SICB Division of Ecology and Evolution (DEE)

DEE Researchers Database Entry

Alisha Shah

Determinants of elevation range limits in aquatic insects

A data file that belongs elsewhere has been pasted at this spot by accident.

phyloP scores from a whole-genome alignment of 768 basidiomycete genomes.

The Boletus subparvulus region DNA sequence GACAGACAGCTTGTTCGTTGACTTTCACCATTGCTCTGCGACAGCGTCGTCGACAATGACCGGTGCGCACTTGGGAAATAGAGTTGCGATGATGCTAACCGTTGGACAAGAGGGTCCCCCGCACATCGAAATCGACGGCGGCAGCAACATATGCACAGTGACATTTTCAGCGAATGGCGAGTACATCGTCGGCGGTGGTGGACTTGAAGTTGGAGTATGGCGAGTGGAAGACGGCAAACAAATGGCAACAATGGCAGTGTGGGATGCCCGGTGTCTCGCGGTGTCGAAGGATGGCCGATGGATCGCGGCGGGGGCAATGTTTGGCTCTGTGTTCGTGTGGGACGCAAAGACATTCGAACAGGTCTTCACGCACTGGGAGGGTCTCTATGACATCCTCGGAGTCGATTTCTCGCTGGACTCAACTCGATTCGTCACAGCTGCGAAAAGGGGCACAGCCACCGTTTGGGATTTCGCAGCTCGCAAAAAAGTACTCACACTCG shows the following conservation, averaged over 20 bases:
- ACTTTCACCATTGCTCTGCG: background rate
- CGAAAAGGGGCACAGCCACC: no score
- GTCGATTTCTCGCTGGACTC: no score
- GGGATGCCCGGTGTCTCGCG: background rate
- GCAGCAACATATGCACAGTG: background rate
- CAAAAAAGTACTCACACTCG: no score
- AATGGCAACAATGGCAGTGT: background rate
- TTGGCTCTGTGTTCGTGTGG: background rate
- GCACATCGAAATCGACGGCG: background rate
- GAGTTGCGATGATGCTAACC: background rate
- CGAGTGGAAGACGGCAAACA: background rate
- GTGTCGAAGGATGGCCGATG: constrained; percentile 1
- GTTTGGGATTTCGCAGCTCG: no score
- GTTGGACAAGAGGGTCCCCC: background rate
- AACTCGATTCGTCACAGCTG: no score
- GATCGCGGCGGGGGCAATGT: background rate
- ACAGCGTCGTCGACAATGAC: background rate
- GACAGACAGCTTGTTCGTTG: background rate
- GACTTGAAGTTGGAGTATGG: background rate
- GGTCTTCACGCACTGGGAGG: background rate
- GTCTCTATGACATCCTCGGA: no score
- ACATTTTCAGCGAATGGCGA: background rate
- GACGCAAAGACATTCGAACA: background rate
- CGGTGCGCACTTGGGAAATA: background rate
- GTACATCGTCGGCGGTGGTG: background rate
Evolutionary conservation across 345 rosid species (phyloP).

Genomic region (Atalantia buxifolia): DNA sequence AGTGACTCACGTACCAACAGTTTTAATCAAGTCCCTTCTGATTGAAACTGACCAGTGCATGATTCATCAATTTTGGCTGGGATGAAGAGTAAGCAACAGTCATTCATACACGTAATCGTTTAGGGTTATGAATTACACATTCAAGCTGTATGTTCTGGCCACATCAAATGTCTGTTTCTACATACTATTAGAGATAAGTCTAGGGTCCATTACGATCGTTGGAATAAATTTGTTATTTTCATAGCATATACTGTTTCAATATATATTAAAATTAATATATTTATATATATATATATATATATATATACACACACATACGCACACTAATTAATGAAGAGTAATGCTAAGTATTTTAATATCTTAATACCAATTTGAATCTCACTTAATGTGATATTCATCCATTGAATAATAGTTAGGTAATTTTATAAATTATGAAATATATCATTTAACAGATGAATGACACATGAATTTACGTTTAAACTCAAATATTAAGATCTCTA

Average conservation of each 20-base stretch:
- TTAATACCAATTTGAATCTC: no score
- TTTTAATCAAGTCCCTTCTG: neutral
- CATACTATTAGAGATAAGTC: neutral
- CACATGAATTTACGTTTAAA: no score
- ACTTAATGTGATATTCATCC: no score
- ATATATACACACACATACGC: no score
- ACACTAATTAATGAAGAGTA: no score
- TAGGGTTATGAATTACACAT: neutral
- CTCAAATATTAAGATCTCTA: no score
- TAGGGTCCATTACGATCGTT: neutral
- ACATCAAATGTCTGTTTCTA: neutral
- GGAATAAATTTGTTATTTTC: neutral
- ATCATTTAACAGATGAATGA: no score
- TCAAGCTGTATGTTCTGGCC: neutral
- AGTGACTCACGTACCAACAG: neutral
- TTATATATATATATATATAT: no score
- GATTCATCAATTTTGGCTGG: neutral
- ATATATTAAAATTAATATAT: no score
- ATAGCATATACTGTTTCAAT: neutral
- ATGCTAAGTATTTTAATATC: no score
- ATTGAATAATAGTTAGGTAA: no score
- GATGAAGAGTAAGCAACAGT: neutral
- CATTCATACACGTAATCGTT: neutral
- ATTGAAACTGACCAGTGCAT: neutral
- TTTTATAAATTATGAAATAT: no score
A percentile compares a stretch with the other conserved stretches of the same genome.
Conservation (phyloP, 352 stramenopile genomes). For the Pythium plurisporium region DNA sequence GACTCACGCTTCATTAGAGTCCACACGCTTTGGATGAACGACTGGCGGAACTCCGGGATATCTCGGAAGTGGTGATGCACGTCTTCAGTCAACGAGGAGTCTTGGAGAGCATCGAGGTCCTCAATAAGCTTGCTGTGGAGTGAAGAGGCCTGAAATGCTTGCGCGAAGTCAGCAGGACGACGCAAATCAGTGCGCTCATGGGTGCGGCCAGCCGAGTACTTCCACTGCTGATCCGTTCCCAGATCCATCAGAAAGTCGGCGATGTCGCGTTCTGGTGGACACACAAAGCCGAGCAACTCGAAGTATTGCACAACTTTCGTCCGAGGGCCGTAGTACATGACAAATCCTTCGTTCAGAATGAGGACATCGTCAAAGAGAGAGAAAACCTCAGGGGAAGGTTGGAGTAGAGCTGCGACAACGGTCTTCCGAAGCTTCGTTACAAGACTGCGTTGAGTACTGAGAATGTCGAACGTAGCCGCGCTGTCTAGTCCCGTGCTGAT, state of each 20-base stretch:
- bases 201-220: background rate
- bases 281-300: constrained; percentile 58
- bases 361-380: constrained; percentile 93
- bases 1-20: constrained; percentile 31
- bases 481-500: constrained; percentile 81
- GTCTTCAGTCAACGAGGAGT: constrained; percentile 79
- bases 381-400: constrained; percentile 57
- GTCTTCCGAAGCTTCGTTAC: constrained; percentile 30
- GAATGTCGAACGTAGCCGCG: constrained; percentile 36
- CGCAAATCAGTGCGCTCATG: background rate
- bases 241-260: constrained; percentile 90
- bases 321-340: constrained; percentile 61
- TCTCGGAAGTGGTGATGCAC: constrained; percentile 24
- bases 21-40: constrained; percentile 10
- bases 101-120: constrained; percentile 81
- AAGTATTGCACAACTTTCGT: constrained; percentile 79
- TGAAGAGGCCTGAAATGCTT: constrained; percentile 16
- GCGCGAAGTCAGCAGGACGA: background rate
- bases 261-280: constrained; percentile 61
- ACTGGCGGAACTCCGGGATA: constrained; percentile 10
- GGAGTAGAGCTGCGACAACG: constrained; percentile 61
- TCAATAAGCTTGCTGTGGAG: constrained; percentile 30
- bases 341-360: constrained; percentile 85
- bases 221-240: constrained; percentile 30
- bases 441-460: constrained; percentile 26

I explore the role temperature plays in shaping the elevation range distributions of aquatic insects living in temperate and tropical mountain streams. To this end, I have measured a variety of thermal tolerance traits including thermal breadth, defined as the difference between critical thermal maximum and minimum temperatures. However, thermal breadth fails to accurately predict the true distributions of mayflies; their ranges are far narrower than predicted by thermal breadth. Here, we attempted to explain this discrepancy by investigating the synergistic effects of temperature and an important biotic interaction in streams predation. We predicted that if mayflies were "transplanted" to higher or lower elevation streams, they would experience reduced swimming performance due to the sub-optimal temperatures and become easy prey for stonefly predators. We found that indeed "transplanted" mayflies experienced greater mortality due to predation. Moreover, tropical mayflies experienced mortality due solely to temperature as well, suggesting that thermal stress amplifies vulnerability to predation in tropical species, and serves as a possible explanation for why mayfly range limits are narrower than predicted by thermal breadth alone.